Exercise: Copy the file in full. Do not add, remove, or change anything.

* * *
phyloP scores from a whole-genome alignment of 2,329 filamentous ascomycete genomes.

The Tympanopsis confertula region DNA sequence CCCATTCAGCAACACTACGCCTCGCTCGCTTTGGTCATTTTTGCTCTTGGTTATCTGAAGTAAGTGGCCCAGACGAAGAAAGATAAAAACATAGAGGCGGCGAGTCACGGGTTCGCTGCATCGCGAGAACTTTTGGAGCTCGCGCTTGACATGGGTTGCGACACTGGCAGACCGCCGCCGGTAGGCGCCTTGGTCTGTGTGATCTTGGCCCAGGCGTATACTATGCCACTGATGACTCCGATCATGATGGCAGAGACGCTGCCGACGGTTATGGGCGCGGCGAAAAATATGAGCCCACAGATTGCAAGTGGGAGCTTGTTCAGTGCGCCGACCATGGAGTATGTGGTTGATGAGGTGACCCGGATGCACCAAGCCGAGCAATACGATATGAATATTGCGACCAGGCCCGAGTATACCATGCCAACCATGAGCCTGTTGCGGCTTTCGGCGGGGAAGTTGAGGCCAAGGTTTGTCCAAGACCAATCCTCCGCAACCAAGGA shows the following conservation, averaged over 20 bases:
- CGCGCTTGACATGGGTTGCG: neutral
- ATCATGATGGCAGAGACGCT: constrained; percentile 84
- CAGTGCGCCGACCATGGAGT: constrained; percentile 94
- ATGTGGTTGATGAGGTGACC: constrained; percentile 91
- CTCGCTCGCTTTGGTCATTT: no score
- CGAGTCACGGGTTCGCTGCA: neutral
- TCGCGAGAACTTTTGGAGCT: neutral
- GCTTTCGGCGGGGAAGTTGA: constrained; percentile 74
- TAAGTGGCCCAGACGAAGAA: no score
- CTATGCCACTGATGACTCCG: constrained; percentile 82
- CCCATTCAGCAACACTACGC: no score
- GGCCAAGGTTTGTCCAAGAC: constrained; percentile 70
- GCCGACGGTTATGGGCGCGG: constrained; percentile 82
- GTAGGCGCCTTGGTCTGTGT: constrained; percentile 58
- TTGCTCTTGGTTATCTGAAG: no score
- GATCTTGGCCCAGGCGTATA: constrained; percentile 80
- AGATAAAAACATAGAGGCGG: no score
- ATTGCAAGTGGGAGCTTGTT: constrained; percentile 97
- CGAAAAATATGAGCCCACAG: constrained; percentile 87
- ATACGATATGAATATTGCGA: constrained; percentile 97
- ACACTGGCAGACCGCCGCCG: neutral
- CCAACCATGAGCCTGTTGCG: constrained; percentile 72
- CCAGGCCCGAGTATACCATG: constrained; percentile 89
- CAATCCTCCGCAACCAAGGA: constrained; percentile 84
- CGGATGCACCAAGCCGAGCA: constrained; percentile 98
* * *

phyloP scores from a whole-genome alignment of 2,329 filamentous ascomycete genomes.

The Tympanopsis confertula region DNA sequence CCCATTCAGCAACACTACGCCTCGCTCGCTTTGGTCATTTTTGCTCTTGGTTATCTGAAGTAAGTGGCCCAGACGAAGAAAGATAAAAACATAGAGGCGGCGAGTCACGGGTTCGCTGCATCGCGAGAACTTTTGGAGCTCGCGCTTGACATGGGTTGCGACACTGGCAGACCGCCGCCGGTAGGCGCCTTGGTCTGTGTGATCTTGGCCCAGGCGTATACTATGCCACTGATGACTCCGATCATGATGGCAGAGACGCTGCCGACGGTTATGGGCGCGGCGAAAAATATGAGCCCACAGATTGCAAGTGGGAGCTTGTTCAGTGCGCCGACCATGGAGTATGTGGTTGATGAGGTGACCCGGATGCACCAAGCCGAGCAATACGATATGAATATTGCGACCAGGCCCGAGTATACCATGCCAACCATGAGCCTGTTGCGGCTTTCGGCGGGGAAGTTGAGGCCAAGGTTTGTCCAAGACCAATCCTCCGCAACCAAGGA shows the following conservation, averaged over 20 bases:
- CGCGCTTGACATGGGTTGCG: neutral
- ATCATGATGGCAGAGACGCT: constrained; percentile 84
- CAGTGCGCCGACCATGGAGT: constrained; percentile 94
- ATGTGGTTGATGAGGTGACC: constrained; percentile 91
- CTCGCTCGCTTTGGTCATTT: no score
- CGAGTCACGGGTTCGCTGCA: neutral
- TCGCGAGAACTTTTGGAGCT: neutral
- GCTTTCGGCGGGGAAGTTGA: constrained; percentile 74
- TAAGTGGCCCAGACGAAGAA: no score
- CTATGCCACTGATGACTCCG: constrained; percentile 82
- CCCATTCAGCAACACTACGC: no score
- GGCCAAGGTTTGTCCAAGAC: constrained; percentile 70
- GCCGACGGTTATGGGCGCGG: constrained; percentile 82
- GTAGGCGCCTTGGTCTGTGT: constrained; percentile 58
- TTGCTCTTGGTTATCTGAAG: no score
- GATCTTGGCCCAGGCGTATA: constrained; percentile 80
- AGATAAAAACATAGAGGCGG: no score
- ATTGCAAGTGGGAGCTTGTT: constrained; percentile 97
- CGAAAAATATGAGCCCACAG: constrained; percentile 87
- ATACGATATGAATATTGCGA: constrained; percentile 97
- ACACTGGCAGACCGCCGCCG: neutral
- CCAACCATGAGCCTGTTGCG: constrained; percentile 72
- CCAGGCCCGAGTATACCATG: constrained; percentile 89
- CAATCCTCCGCAACCAAGGA: constrained; percentile 84
- CGGATGCACCAAGCCGAGCA: constrained; percentile 98